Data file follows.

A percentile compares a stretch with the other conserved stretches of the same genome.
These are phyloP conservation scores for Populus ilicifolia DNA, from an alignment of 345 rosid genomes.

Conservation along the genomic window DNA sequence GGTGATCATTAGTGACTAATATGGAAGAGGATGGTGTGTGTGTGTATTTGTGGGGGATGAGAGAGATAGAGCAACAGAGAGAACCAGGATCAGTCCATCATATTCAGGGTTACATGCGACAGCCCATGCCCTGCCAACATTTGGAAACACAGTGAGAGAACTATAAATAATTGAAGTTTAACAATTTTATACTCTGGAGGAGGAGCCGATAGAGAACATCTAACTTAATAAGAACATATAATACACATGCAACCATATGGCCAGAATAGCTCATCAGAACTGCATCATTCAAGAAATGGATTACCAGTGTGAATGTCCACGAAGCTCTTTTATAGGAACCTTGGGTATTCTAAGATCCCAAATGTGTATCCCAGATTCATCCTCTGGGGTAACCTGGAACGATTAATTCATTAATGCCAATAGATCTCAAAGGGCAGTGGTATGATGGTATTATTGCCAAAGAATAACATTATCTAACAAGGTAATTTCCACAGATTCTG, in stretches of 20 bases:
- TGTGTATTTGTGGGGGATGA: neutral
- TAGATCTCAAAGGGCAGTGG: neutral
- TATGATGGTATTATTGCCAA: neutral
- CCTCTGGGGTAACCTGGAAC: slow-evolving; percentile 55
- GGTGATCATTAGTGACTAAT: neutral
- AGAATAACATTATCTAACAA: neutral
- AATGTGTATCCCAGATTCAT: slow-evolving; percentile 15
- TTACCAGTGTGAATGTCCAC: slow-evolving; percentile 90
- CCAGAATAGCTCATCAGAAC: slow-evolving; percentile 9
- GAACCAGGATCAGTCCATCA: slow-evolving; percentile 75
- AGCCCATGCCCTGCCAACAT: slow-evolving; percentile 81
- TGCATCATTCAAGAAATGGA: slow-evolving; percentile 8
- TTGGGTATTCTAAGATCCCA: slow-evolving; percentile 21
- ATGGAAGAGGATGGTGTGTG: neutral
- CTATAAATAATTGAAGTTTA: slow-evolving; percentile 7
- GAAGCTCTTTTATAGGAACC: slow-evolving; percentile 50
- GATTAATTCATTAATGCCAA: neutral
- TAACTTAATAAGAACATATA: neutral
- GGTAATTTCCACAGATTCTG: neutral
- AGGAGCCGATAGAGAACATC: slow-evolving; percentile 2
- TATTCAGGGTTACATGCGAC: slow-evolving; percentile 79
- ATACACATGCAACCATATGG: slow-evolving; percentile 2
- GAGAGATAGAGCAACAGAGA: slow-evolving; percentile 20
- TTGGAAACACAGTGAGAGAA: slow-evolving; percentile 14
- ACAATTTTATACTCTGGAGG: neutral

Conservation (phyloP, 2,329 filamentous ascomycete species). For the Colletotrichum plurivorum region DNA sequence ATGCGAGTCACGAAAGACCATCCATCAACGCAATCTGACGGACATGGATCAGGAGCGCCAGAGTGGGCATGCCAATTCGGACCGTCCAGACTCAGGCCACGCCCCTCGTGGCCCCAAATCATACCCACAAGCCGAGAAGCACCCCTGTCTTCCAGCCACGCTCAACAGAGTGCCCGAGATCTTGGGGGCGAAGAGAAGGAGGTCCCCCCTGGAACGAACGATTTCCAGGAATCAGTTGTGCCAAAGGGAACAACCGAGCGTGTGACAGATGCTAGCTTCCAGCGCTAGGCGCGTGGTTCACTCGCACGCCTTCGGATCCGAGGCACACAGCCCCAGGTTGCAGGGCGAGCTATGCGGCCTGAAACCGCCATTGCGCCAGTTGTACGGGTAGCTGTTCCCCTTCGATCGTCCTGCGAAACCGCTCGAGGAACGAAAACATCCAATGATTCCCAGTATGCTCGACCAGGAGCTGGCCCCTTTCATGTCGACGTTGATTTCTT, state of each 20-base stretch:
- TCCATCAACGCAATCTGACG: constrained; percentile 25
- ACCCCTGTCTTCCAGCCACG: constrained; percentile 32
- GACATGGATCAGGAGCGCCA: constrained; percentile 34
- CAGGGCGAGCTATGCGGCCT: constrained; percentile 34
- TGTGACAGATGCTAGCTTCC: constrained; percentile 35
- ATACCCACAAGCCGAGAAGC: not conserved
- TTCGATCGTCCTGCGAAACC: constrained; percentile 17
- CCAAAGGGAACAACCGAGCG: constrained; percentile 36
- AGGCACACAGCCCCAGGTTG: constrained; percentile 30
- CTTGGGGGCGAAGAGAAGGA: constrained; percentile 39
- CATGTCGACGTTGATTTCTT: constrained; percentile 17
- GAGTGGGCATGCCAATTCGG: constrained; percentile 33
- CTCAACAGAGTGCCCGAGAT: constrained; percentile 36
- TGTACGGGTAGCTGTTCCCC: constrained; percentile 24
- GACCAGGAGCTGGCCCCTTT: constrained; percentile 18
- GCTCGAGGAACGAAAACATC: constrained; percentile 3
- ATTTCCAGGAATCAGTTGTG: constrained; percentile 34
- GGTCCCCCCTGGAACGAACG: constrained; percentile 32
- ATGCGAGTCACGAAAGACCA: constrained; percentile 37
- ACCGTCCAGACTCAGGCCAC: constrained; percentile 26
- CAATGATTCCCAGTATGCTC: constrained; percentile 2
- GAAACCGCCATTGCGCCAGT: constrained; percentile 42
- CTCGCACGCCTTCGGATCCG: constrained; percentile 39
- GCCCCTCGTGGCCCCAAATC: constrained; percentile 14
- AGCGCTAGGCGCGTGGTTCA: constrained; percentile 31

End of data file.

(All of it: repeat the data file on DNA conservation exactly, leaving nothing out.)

A percentile compares a stretch with the other conserved stretches of the same genome.
These are phyloP conservation scores for Populus ilicifolia DNA, from an alignment of 345 rosid genomes.

Conservation along the genomic window DNA sequence GGTGATCATTAGTGACTAATATGGAAGAGGATGGTGTGTGTGTGTATTTGTGGGGGATGAGAGAGATAGAGCAACAGAGAGAACCAGGATCAGTCCATCATATTCAGGGTTACATGCGACAGCCCATGCCCTGCCAACATTTGGAAACACAGTGAGAGAACTATAAATAATTGAAGTTTAACAATTTTATACTCTGGAGGAGGAGCCGATAGAGAACATCTAACTTAATAAGAACATATAATACACATGCAACCATATGGCCAGAATAGCTCATCAGAACTGCATCATTCAAGAAATGGATTACCAGTGTGAATGTCCACGAAGCTCTTTTATAGGAACCTTGGGTATTCTAAGATCCCAAATGTGTATCCCAGATTCATCCTCTGGGGTAACCTGGAACGATTAATTCATTAATGCCAATAGATCTCAAAGGGCAGTGGTATGATGGTATTATTGCCAAAGAATAACATTATCTAACAAGGTAATTTCCACAGATTCTG, in stretches of 20 bases:
- TGTGTATTTGTGGGGGATGA: neutral
- TAGATCTCAAAGGGCAGTGG: neutral
- TATGATGGTATTATTGCCAA: neutral
- CCTCTGGGGTAACCTGGAAC: slow-evolving; percentile 55
- GGTGATCATTAGTGACTAAT: neutral
- AGAATAACATTATCTAACAA: neutral
- AATGTGTATCCCAGATTCAT: slow-evolving; percentile 15
- TTACCAGTGTGAATGTCCAC: slow-evolving; percentile 90
- CCAGAATAGCTCATCAGAAC: slow-evolving; percentile 9
- GAACCAGGATCAGTCCATCA: slow-evolving; percentile 75
- AGCCCATGCCCTGCCAACAT: slow-evolving; percentile 81
- TGCATCATTCAAGAAATGGA: slow-evolving; percentile 8
- TTGGGTATTCTAAGATCCCA: slow-evolving; percentile 21
- ATGGAAGAGGATGGTGTGTG: neutral
- CTATAAATAATTGAAGTTTA: slow-evolving; percentile 7
- GAAGCTCTTTTATAGGAACC: slow-evolving; percentile 50
- GATTAATTCATTAATGCCAA: neutral
- TAACTTAATAAGAACATATA: neutral
- GGTAATTTCCACAGATTCTG: neutral
- AGGAGCCGATAGAGAACATC: slow-evolving; percentile 2
- TATTCAGGGTTACATGCGAC: slow-evolving; percentile 79
- ATACACATGCAACCATATGG: slow-evolving; percentile 2
- GAGAGATAGAGCAACAGAGA: slow-evolving; percentile 20
- TTGGAAACACAGTGAGAGAA: slow-evolving; percentile 14
- ACAATTTTATACTCTGGAGG: neutral

Conservation (phyloP, 2,329 filamentous ascomycete species). For the Colletotrichum plurivorum region DNA sequence ATGCGAGTCACGAAAGACCATCCATCAACGCAATCTGACGGACATGGATCAGGAGCGCCAGAGTGGGCATGCCAATTCGGACCGTCCAGACTCAGGCCACGCCCCTCGTGGCCCCAAATCATACCCACAAGCCGAGAAGCACCCCTGTCTTCCAGCCACGCTCAACAGAGTGCCCGAGATCTTGGGGGCGAAGAGAAGGAGGTCCCCCCTGGAACGAACGATTTCCAGGAATCAGTTGTGCCAAAGGGAACAACCGAGCGTGTGACAGATGCTAGCTTCCAGCGCTAGGCGCGTGGTTCACTCGCACGCCTTCGGATCCGAGGCACACAGCCCCAGGTTGCAGGGCGAGCTATGCGGCCTGAAACCGCCATTGCGCCAGTTGTACGGGTAGCTGTTCCCCTTCGATCGTCCTGCGAAACCGCTCGAGGAACGAAAACATCCAATGATTCCCAGTATGCTCGACCAGGAGCTGGCCCCTTTCATGTCGACGTTGATTTCTT, state of each 20-base stretch:
- TCCATCAACGCAATCTGACG: constrained; percentile 25
- ACCCCTGTCTTCCAGCCACG: constrained; percentile 32
- GACATGGATCAGGAGCGCCA: constrained; percentile 34
- CAGGGCGAGCTATGCGGCCT: constrained; percentile 34
- TGTGACAGATGCTAGCTTCC: constrained; percentile 35
- ATACCCACAAGCCGAGAAGC: not conserved
- TTCGATCGTCCTGCGAAACC: constrained; percentile 17
- CCAAAGGGAACAACCGAGCG: constrained; percentile 36
- AGGCACACAGCCCCAGGTTG: constrained; percentile 30
- CTTGGGGGCGAAGAGAAGGA: constrained; percentile 39
- CATGTCGACGTTGATTTCTT: constrained; percentile 17
- GAGTGGGCATGCCAATTCGG: constrained; percentile 33
- CTCAACAGAGTGCCCGAGAT: constrained; percentile 36
- TGTACGGGTAGCTGTTCCCC: constrained; percentile 24
- GACCAGGAGCTGGCCCCTTT: constrained; percentile 18
- GCTCGAGGAACGAAAACATC: constrained; percentile 3
- ATTTCCAGGAATCAGTTGTG: constrained; percentile 34
- GGTCCCCCCTGGAACGAACG: constrained; percentile 32
- ATGCGAGTCACGAAAGACCA: constrained; percentile 37
- ACCGTCCAGACTCAGGCCAC: constrained; percentile 26
- CAATGATTCCCAGTATGCTC: constrained; percentile 2
- GAAACCGCCATTGCGCCAGT: constrained; percentile 42
- CTCGCACGCCTTCGGATCCG: constrained; percentile 39
- GCCCCTCGTGGCCCCAAATC: constrained; percentile 14
- AGCGCTAGGCGCGTGGTTCA: constrained; percentile 31